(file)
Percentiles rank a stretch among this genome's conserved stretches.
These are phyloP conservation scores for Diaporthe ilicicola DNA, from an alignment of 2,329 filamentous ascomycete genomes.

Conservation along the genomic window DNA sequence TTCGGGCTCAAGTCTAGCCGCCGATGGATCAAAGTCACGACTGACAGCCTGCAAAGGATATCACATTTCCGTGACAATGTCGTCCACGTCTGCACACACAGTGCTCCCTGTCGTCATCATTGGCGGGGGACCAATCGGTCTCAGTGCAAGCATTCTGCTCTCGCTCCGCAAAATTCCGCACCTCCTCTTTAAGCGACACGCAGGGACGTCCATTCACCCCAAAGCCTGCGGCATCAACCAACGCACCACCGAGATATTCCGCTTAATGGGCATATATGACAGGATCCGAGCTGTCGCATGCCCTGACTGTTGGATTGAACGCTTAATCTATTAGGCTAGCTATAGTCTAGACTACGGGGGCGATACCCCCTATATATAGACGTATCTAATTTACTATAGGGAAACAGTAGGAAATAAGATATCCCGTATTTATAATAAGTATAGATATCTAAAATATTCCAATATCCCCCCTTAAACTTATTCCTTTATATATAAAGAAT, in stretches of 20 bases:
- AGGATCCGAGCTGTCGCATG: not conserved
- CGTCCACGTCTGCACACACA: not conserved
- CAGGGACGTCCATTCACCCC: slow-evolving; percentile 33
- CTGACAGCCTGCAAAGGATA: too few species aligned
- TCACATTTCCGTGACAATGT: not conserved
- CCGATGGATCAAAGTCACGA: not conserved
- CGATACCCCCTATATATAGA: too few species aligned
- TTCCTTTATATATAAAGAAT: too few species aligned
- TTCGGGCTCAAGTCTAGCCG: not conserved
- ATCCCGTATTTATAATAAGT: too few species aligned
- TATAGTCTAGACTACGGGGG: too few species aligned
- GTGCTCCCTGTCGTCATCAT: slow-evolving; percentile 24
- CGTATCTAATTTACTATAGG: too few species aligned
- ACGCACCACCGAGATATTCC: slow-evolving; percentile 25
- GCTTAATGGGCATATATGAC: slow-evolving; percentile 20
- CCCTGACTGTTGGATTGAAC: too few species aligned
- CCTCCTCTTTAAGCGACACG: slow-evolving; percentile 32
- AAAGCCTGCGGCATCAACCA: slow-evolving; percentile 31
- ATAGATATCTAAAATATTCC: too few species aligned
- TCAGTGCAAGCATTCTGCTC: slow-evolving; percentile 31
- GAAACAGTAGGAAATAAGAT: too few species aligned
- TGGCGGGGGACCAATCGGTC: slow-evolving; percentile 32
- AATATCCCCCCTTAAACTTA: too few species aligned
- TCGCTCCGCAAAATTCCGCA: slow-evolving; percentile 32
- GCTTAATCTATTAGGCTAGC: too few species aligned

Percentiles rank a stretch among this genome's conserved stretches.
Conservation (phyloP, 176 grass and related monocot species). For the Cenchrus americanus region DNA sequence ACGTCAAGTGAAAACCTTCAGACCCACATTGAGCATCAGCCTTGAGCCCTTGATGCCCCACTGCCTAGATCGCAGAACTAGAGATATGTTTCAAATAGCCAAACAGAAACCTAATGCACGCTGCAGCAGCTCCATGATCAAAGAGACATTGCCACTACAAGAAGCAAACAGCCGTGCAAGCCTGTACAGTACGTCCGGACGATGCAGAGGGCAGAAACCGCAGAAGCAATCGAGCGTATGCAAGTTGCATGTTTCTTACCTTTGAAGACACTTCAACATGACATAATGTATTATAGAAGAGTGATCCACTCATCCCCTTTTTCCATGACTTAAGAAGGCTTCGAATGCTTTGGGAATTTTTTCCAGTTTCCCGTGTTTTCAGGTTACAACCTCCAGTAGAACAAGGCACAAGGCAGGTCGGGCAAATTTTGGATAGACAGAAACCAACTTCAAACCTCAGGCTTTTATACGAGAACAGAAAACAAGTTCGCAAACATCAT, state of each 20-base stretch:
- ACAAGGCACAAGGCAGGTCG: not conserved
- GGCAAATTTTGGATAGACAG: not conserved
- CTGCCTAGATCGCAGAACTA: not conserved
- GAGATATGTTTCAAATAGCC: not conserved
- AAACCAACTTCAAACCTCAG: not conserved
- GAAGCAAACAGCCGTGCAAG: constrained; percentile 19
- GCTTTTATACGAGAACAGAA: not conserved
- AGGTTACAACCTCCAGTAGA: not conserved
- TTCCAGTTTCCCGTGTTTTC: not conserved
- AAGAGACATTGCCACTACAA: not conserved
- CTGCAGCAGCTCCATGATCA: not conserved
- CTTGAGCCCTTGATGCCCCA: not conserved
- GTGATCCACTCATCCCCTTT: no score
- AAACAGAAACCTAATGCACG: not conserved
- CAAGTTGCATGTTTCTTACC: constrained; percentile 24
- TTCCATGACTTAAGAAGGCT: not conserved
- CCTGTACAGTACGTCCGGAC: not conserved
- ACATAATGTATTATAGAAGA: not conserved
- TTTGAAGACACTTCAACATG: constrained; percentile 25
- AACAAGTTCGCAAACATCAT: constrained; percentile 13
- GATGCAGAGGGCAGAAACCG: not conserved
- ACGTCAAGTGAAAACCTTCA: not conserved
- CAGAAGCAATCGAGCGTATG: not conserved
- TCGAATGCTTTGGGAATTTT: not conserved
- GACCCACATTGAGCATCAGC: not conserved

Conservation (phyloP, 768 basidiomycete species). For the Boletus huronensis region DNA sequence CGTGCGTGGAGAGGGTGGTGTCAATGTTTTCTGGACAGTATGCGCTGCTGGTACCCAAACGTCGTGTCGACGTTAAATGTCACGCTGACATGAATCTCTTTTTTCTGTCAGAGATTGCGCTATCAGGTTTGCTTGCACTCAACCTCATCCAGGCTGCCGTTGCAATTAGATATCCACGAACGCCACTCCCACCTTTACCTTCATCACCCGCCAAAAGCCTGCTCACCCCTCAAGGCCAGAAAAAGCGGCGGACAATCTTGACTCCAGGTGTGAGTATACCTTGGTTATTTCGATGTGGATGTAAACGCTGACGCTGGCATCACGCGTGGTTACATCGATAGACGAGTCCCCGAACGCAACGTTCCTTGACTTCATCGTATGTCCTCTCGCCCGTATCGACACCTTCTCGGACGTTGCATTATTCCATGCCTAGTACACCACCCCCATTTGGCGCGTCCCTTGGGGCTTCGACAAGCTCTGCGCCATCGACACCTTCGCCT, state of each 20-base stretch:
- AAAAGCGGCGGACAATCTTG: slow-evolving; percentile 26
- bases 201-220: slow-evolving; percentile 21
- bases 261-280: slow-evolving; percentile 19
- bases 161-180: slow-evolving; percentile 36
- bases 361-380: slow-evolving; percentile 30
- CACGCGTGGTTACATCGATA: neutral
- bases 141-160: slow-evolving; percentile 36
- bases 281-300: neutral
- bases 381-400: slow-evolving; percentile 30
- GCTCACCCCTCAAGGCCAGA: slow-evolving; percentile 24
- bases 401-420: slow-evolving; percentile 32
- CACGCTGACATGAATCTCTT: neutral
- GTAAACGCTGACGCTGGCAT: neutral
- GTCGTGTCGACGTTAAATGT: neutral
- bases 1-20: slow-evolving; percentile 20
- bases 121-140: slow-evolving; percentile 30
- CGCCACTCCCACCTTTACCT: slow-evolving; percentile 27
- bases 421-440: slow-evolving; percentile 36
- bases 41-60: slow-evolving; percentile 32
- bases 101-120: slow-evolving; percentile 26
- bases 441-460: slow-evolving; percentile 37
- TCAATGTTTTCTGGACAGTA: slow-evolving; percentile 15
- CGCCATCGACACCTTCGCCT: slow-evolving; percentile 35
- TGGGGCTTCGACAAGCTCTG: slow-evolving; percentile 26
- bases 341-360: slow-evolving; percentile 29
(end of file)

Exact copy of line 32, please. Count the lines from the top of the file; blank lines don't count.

- GGCAAATTTTGGATAGACAG: not conserved